As more over-hyped pop festivals clutter our calendars and more celebrities demand a spin in the DJ booth, the frustration grows for discriminating ears to separate the pure from the pretentious. The electronic dance music scene has become a caricature of itself, pumping out disposable tunes from an assembly line of ghost writers while the corporate cash-in echoes the blind eye of a dying dance floor during the death of disco.
But for us jaded-types, all is not lost.
Enter Balance Music. The Aussie label’s newest release is conducted by Spain’s Henry Saiz. Balance presents Natura Sonoris Mixed by Henry Saiz is a journey of epic proportions, blurring the line between chill house music, techno, tribal, acid, and more.
With a runtime of nearly 2.5 hours (as either a two-disc physical set or a single continuous digital download), this project is near-perfection. It’s packed full of exclusive music, classic reworks, remixes from Saiz’s Natura Sonoris label, special samples, and unique layers.
Saiz’s confidence really shines through in his acclaimed live sets and award-winning productions and reworks. And just as importantly, he’s in touch with the dance floor; he knows how to program a set that’s interesting and emotional. His music inspires artists and engages listeners. This is his first official mix album since Balance 019 more than five years ago, and it was well worth the wait. Continue Reading →
Analog Music drops its ninth release with the Pasiva EP from Spanish artist RiLo and solid remix support from fellow house-heads Los Fumakerz and Andy Peimbert.
The pair of originals are deep four-to-the-floor joints, each complimented by a tech-infused remix. The title track is a big bottomed house bopper with a slow unfold, a warm groove, and low-key percussions. The Los Fumakerz version pops with punchier kicks, snappier snares, and classic claps all laid atop a rolling bassline and presented with a dirty tech-house ‘tude. “Swaming” is a deliciously deep ride with a throwback vibe and sexy horns. And Andy Peimbert’s remix casts off the casual mantel for a more dynamic sound with a frantic boost.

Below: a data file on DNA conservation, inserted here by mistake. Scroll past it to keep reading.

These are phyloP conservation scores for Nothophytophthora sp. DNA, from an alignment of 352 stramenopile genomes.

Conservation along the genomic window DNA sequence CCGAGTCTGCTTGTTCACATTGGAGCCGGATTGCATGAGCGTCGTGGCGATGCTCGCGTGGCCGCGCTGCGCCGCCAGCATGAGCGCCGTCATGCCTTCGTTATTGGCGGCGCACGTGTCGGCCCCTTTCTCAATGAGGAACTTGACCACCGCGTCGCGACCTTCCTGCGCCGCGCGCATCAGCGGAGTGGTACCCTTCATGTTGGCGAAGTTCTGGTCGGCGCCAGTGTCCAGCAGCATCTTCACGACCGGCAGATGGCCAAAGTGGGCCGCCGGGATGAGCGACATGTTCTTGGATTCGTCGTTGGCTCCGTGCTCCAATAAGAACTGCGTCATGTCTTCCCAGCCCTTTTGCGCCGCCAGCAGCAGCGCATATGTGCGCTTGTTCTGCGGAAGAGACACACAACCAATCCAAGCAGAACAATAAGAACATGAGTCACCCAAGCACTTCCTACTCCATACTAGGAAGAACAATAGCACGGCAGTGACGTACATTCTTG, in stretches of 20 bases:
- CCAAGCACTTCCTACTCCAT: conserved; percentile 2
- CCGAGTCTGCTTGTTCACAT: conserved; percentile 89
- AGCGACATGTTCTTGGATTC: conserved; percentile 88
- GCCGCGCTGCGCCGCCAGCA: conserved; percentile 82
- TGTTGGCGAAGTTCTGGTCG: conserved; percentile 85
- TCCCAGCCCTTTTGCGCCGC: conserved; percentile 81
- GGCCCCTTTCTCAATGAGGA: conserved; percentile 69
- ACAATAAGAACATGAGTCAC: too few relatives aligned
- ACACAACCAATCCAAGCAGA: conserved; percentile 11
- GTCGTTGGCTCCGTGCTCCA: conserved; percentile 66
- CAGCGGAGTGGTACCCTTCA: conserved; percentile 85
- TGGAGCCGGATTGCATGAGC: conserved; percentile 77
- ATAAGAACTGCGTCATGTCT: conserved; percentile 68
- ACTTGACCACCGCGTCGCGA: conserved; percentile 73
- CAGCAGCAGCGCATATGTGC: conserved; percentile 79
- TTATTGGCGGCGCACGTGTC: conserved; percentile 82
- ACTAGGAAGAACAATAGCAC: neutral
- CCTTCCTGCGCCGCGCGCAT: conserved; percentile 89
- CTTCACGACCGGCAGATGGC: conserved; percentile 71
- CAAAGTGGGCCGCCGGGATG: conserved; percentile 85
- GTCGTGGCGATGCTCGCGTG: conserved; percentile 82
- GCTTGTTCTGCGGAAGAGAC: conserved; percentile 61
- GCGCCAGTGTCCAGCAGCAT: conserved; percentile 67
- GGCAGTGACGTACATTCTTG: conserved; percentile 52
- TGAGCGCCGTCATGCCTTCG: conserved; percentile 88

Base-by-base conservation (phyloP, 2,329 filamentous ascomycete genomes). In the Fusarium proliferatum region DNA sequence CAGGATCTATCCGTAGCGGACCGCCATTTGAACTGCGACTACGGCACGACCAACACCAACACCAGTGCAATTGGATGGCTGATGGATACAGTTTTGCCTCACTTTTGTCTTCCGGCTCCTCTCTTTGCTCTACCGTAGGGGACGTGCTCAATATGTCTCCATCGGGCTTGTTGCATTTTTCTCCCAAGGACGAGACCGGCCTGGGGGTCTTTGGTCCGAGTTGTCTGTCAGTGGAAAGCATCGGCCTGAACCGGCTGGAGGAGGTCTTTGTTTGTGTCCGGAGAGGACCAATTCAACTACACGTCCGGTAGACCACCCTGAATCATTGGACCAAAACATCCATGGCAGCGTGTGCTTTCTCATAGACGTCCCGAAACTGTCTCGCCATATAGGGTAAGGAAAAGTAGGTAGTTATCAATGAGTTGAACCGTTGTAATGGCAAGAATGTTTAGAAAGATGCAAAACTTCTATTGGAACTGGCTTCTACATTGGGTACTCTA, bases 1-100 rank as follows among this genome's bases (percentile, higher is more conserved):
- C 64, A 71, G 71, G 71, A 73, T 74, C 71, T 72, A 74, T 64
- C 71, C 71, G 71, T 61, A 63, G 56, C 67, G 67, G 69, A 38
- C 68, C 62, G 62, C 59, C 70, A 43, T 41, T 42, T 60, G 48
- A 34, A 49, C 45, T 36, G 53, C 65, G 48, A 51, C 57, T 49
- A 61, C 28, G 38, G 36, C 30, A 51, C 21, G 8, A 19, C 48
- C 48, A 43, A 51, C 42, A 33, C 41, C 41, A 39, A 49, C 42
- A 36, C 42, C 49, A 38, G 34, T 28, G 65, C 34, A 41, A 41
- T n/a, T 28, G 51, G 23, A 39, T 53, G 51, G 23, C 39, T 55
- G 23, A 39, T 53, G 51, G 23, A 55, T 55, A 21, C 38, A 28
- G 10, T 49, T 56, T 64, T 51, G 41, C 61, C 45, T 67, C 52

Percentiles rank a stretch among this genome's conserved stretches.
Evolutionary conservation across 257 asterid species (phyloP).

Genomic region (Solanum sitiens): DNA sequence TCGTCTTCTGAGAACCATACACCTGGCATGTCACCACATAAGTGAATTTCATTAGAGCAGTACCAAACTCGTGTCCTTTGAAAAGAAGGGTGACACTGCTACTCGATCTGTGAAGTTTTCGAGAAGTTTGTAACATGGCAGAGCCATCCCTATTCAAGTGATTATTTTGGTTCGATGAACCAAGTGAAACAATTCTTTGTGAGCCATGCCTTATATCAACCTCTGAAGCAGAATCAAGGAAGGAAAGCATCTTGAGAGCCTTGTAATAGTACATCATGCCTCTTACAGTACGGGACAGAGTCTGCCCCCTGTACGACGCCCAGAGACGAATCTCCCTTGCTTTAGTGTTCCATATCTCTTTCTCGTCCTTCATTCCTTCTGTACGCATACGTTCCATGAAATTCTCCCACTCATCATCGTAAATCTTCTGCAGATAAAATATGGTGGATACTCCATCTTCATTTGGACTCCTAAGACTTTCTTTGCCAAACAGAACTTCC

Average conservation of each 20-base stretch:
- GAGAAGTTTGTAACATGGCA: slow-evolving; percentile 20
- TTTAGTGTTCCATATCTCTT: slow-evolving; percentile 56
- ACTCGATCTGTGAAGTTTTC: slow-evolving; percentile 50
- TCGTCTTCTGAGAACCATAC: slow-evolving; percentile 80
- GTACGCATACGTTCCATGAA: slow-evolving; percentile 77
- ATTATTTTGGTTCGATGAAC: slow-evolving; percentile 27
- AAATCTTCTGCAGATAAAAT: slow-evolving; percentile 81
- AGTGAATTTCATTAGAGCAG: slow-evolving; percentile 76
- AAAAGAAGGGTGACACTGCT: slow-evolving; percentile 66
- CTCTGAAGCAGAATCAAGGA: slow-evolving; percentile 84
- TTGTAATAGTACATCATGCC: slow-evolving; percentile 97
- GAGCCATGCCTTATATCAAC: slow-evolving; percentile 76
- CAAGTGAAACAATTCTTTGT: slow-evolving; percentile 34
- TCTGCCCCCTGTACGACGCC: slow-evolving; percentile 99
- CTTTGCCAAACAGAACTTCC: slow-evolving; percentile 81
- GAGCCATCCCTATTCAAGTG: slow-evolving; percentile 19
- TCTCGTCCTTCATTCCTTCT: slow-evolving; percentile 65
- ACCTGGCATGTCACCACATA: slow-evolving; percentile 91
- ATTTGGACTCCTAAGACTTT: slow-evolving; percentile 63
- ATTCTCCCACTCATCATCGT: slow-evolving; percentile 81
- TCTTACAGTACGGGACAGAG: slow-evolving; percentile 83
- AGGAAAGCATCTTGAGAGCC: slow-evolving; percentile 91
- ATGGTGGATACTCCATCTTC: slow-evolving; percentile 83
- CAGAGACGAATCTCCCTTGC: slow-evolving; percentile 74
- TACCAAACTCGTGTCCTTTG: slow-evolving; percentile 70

Sometimes music doesn’t need subtleties to be effective; the Pasiva EP isn’t breaking down any walls but it does keep the dance floor fired up.
Bufi (Mexico’s Mateo Gonzalez) is breaking down the walls of musical stereotypes and re-writing the rules of genre classification. The Siempre EP (Sincopat) is a chuggin’ fusion of house music, techno, acid, and electronica with an emphasis on intricate breakdowns and hypnotic beats. The top two tracks are heavy, dark affairs; the pair on the flipside are a bit lighter with a more upbeat attitude. Though slow to grow and following a somewhat a predictable song progression, once the cuts hit their stride there’s no turning back.
Title track “Siempre” rumbles in with a grinding bottom and crisp snares, building with staccato synths as the song takes form and new elements are shuffled in, allowing the glitchy layers weaving around each other. “CV Smoothie” is a thundering tech-ish cut with a mundane build but industrial-strength sound that winds up to let loose with a pounding kick and hypnotic leads. “El House Es Tu Idioma” might be an 8-bit reminiscence, somewhat brighter than the others with a vocal that stands out more than the earlier tracks’ simple samples. Finally, “Slowfall” adds something different with an eclectic and breezy underground twist.
With four unique flavors, the Siempre EP has something for everyone. The release works because, as the song says, house music is a universal language.